The Customs Department has issued a statement asking importers to remove their imported luxury vehicles left at tax-free zones for over two years otherwise their vehicles will be either seized.
Importers of these vehicles have been given 90 days to remove them.
The announcement from the Customs Department came after the military junta recently issued an order under Article 44 of the Interim Constitution involving grey-market imports of luxury and high-end sports cars.
Under the order, importers who have imported these vehicles prior to August 25, 2014 – or have exceeded the 2 year allowance period and which are still in tax-free zones or free enterprise zones in industrial estates, must remove the vehicles within 90 days.
In elaborating on this, Customs Department director-general Kulit Sombatsiri stated that failure to remove the vehicles within the 90 day period will result in seizure and the Customs Department will then have the right to either put the vehicles up for public sale or have them destroyed.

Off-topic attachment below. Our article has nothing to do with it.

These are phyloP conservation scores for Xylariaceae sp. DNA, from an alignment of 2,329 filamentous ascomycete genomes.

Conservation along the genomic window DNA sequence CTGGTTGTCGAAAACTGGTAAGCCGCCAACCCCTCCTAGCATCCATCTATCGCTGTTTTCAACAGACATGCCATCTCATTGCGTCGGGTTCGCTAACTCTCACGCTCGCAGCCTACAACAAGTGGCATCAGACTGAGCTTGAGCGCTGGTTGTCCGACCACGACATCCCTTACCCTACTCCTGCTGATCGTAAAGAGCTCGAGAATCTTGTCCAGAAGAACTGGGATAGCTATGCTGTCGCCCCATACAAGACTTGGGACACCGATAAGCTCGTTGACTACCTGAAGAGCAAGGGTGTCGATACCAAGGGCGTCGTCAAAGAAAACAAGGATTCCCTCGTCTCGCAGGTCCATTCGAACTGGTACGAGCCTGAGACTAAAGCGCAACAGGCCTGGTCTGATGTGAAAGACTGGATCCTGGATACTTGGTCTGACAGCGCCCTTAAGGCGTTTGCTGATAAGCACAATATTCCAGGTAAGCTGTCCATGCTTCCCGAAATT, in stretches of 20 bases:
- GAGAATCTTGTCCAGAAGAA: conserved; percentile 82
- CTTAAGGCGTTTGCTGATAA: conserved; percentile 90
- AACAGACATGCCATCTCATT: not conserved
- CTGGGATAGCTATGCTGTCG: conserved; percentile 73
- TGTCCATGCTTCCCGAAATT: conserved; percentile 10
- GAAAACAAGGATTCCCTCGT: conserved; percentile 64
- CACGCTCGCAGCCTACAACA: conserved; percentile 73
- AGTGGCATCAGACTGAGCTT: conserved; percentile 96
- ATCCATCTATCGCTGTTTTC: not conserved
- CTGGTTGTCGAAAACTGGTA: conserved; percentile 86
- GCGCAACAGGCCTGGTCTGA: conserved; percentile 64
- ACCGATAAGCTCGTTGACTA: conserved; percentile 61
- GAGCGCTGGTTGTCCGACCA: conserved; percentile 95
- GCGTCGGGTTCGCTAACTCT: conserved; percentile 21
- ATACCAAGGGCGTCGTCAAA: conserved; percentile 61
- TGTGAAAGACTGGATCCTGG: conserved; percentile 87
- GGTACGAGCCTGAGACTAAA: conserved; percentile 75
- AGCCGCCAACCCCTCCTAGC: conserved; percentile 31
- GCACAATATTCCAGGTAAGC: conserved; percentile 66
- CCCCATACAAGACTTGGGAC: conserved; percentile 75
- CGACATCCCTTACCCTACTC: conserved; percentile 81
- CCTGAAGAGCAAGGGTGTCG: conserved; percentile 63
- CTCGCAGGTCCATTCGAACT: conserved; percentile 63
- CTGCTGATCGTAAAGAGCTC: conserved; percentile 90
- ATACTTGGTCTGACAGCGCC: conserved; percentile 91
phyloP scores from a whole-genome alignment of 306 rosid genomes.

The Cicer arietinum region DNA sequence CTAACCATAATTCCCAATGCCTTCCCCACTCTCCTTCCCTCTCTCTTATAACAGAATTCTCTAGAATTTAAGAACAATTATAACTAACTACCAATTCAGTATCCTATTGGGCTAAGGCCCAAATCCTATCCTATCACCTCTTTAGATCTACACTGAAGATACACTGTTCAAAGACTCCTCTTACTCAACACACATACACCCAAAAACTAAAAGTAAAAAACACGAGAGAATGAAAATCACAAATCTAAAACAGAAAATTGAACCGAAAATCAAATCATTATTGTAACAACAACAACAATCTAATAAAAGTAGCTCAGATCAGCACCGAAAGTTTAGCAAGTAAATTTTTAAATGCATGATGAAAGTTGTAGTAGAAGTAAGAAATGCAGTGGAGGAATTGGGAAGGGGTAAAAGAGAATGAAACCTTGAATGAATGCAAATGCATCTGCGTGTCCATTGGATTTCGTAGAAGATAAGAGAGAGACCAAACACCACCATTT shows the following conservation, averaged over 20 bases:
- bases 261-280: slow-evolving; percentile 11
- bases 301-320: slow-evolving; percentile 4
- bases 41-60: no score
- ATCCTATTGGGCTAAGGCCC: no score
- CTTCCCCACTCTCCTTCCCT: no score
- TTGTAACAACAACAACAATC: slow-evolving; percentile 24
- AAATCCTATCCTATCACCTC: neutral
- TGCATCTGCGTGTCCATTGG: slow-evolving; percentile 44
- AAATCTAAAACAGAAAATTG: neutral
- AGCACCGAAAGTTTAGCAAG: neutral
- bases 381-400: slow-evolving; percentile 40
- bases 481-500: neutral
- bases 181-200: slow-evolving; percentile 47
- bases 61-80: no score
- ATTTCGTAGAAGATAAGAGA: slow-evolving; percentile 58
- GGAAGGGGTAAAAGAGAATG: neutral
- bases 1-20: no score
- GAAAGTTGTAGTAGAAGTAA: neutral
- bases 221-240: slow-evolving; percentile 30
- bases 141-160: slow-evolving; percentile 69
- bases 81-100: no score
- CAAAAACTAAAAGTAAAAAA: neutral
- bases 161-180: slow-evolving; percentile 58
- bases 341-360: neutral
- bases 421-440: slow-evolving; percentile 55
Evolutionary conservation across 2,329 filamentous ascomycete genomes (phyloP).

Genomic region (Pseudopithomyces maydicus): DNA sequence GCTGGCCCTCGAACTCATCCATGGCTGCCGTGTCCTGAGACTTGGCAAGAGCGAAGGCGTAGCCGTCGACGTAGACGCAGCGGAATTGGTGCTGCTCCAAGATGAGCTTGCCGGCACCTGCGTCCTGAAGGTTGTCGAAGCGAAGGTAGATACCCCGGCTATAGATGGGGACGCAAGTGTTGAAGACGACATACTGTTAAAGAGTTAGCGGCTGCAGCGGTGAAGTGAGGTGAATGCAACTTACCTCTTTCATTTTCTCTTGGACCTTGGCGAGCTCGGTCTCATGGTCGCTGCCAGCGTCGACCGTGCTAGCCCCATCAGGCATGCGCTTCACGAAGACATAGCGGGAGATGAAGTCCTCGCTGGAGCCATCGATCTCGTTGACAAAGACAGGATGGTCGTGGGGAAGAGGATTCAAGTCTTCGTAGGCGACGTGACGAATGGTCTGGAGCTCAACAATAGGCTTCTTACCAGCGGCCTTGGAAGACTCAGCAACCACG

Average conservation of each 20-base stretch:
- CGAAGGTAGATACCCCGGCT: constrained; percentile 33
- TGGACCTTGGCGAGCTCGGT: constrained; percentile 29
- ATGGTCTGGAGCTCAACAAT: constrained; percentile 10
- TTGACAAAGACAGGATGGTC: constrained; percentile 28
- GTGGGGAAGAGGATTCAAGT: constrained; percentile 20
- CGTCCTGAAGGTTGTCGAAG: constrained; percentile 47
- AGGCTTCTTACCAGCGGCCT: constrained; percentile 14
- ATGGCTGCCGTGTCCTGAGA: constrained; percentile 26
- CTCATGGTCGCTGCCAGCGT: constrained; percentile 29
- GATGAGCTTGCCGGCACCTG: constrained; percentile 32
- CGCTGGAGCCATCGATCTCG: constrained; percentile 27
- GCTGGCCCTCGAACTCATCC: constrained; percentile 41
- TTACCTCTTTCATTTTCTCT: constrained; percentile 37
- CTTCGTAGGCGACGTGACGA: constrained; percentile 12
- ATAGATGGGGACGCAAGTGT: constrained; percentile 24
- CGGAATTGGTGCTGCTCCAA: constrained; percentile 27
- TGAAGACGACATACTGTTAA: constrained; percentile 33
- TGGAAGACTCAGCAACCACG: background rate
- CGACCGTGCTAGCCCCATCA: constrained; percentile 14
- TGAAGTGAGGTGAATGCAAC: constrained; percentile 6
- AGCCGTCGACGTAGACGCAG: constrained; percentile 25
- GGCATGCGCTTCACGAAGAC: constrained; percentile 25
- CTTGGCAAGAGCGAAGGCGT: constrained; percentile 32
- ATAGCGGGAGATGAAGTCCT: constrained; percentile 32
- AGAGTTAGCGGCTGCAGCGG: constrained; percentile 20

However he said that other vehicles that are currently being kept in these zones but have yet to exceed the 2 year allowance period will be allowed to remain where they are until the 2 year term runs its course.
Records show that from 2009–2015 there were altogether 633 grey market import vehicles still being kept in these tax-free zones. Most are high-end luxury automobiles or sports cars.
Of these, 71 are Lamborghini ‘supercars’ and another 127 are expensive Mercedes Benz luxury automobiles and sports cars.
Almost all are not current models but older models of the respective brands that have failed to find buyers and have remained in the importers stocks.
The grey-market importers of these vehicles do not wish to put these vehicles up for sale and have kept them in these tax-free zones as to do so would mean having to pay very high import taxes.
There are altogether 326 such vehicles that have been kept in these areas by importers to avoid paying import taxes.